Home grown willow obelisk

Life has been hectic the last few weeks and as a result my blog has been neglected. Over the next week I hope to update Produce from the garden with tales of Spring wedding flowers I‘ve grown and arranged, a day with a digger landscaping areas of the garden, planning a new cut flower patch in our front garden, coppicing our Hazel Cobnuts and Willow and rescuing our large trampoline from the top of a Plum tree thanks to storm Katie!

Today I’ve had a go at weaving a Willow obelisk with our coppiced Willow as a structure for Sweet Peas to clamber up. It’s not as neat as a shop bought creation, but I love its rustic uneven charm.

Willow Obelisk

I selected eight sturdy, long, straight branches and pushed them into soil in a circle. I then wove thinner Willow whips around the bottom of the eight vertical branches and another ring of woven Willow half way up the obelisk. The top branches were gathered together with a mini woven Willow wreath.

Coppiced willowThe coppiced Willow stumps will shoot in Spring providing us with new Willow whips


An Autumn chill in the air

Not all produce from the garden are flowers, fruit or vegetables. This is our collection of wood from the last year. It’s a bit early, but I feel that Autumn chill in the air, so I’ve just gathered up some of our log bounty for our fireplace. I’m looking forward to our first fire of the year tonight, snuggling up to watch Gardeners World with a lovely glass of red.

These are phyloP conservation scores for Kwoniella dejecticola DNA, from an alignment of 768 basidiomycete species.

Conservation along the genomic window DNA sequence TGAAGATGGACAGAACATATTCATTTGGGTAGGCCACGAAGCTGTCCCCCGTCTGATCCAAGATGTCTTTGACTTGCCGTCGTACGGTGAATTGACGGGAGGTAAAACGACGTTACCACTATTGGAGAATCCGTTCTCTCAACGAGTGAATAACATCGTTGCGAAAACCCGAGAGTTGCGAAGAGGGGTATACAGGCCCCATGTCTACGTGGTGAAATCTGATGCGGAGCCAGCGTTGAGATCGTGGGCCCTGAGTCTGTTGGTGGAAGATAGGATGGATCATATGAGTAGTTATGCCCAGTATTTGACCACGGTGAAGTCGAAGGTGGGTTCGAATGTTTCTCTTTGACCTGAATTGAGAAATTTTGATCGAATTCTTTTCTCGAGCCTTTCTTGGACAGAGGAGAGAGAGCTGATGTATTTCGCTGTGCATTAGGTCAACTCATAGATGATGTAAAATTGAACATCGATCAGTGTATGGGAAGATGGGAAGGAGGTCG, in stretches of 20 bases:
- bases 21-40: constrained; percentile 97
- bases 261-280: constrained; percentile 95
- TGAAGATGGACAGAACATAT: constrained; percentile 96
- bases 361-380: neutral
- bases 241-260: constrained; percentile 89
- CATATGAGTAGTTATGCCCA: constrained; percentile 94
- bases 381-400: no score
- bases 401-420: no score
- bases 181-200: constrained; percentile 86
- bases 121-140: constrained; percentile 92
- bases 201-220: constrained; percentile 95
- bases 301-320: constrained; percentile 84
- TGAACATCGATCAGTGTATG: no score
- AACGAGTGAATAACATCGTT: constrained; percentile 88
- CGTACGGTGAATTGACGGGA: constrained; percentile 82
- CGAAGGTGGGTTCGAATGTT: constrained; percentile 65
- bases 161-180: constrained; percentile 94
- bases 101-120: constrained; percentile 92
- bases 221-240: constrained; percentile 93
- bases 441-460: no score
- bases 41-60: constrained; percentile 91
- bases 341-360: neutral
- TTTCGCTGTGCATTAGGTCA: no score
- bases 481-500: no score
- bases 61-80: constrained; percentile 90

Our log store

Terracotta Pots and Standard Bays

Yesterday was one of those days that ended up going in a completely different direction to what I’d planned. The plan was not an exciting one, the house was looking neglected and in need of a good tidy and clean, and I’m afraid to say still does! I’d successfully bid at a local auction on a pair of fabulous old and very large terracotta pots, planted with a couple of sickly looking six foot standard Bay trees. At the time I was envisaging these pots planted with tulips followed by luscious summer bedding, acid green and silver foliage with dahlias the star performers. As is my way, the practicalities of getting them home we’re not a necessary consideration, we’d just remove and bin the Bays, then pop the pots in the back of the car.

So yesterday morning after school drop off, I went to collect my new treasured acquisitions. I realised that to remove the existing Bays I’d need some equipment so sensibly took a spade, trowel, fork, saw and the husband. Reality quickly hit, these Bays were not going to easily lift from the pots, an hour later, after a lot of hard graft the bays had been extracted, I can honestly say that I’ve never lifted anything as heavy in my life. The pots (getting on for the second heaviest thing I’d lifted in my life) were hauled into the car and taken home. A return journey was then made, after all the effort we’d gone to I’d formed an attachment with these belligerent sickly trees and am determined to resurrect them into a stunning garden feature. By 8pm I’d successfully finished the morning’s simple job, the standard bays planted into nursery pots where they’ll get some TLC and the beautiful terracotta pots ready in waiting for planting that will compliment their splendour.

Large terracotta potsMy fabulous new pots

Sickly BayThe Sickly bay, planted up in a nursery pot.

Fuji Cherry Tree

Fuji Cherry Tree

I am constantly distracted by the amazing thick and tiny blossom on our Fuji Cherry Tree (Prunus Incisa Kojo-no-mai), it is a smasher! Although not in the kitchen garden I had to sneak it into the blog. It really is the star performance in the garden at the moment. I can highly recommend this dwarf ornamental cherry, idea for small gardens and will reach at most 2m in about 20 years.